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Large-Scale Tectonic and Structural Controls on Ordovician Black-Shale Distribution (Utica and Martinsburg) During the Taconian Orogeny, Northern Appalachian Basin, USA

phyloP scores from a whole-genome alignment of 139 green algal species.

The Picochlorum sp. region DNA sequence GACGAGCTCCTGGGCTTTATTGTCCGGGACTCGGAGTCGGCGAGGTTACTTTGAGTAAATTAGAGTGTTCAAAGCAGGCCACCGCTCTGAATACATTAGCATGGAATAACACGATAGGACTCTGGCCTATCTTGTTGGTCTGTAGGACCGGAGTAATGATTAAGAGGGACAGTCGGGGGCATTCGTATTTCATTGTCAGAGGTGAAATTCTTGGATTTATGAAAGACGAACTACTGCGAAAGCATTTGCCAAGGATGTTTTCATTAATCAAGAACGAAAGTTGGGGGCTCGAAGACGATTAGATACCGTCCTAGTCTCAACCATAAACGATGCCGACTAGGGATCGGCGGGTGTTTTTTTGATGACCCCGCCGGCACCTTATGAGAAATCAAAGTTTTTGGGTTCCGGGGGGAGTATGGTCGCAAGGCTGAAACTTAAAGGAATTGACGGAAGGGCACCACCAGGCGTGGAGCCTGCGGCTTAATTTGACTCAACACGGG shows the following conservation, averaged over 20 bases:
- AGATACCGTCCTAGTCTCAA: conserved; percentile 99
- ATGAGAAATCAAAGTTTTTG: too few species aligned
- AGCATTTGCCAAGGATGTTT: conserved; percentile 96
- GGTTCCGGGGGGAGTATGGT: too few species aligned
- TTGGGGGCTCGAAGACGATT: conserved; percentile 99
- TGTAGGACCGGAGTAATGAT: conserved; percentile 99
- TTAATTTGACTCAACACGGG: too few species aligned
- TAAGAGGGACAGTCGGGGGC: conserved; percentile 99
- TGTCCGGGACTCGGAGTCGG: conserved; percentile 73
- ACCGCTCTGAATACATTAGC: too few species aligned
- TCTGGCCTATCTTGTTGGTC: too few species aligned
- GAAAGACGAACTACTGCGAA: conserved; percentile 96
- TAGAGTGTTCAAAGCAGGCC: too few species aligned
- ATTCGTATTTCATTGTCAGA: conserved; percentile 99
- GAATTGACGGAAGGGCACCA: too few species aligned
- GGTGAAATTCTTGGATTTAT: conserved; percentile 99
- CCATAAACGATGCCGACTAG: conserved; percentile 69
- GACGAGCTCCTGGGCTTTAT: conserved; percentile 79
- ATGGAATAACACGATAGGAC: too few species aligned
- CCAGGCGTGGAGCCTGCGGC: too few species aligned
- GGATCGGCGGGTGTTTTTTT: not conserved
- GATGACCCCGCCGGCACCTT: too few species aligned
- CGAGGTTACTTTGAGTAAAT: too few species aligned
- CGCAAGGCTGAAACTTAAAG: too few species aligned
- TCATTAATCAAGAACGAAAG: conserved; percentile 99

Organic-rich black shales are major parts of most foreland-basin sequences, and the organic-rich Utica Shale, deposited in the Taconian foreland basin, contains sufficient organic matter that it has become a major source of unconventional gas. Such organic-rich black shales are thought to reflect high organic productivity, but in most marine settings, organic productivity in the upper water column is almost always sufficient to generate abundant organic matter for preservation. Hence, organic productivity may not be such a limiting factor. More limiting, however, may be generating means to preserve that organic matter so that it persists into the geologic record, and large basin repositories, like foreland basins, may be critical for that preservation. Consequently, understanding connections between large-scale tectonic and structural controls on basin development and dark-shale deposition may be pivotal in fully exploiting black-shale resources. In point, mapping Ordovician black-shale distribution in the Appalachian area shows that black shales are parts of Taconian tectophase sequences and migrate in a diachronous fashion that tracks the progress of Taconian orogeny and even subduction polarity. In the Late Ordovician Taconic tectophase, changes in the distribution of Martinsburg and Utica black shales support a reversal of subduction polarity that effected the reactivation of basement structures and basin migration sufficient to change black-shale distribution. Shale distribution suggests that early Chatfieldian, east-verging subduction generated a cratonic extensional regime that formed a relatively narrow foreland basin along reactivated Iapetan basement structures. Abruptly, however, in late Chatfieldian–early Edenian time, subduction vergence apparently changed to the west, generating a regionally compressional regime that was accompanied by subsidence and change in regional dip, such that black shales and an underlying unconformity migrated westwardly. By Maysvillian time, distribution of Utica and Utica-equivalent black shales shows that the Appalachian and Michigan basins merged into one large yoked basin. The coincidence of changes in basin shape and migration with the shift in subduction polarity, as inidcated by black-shale distribution, suggests a causal relationship and shows how important large-scale tectonic and structural controls can be in generating suitable basin repositories for black shales.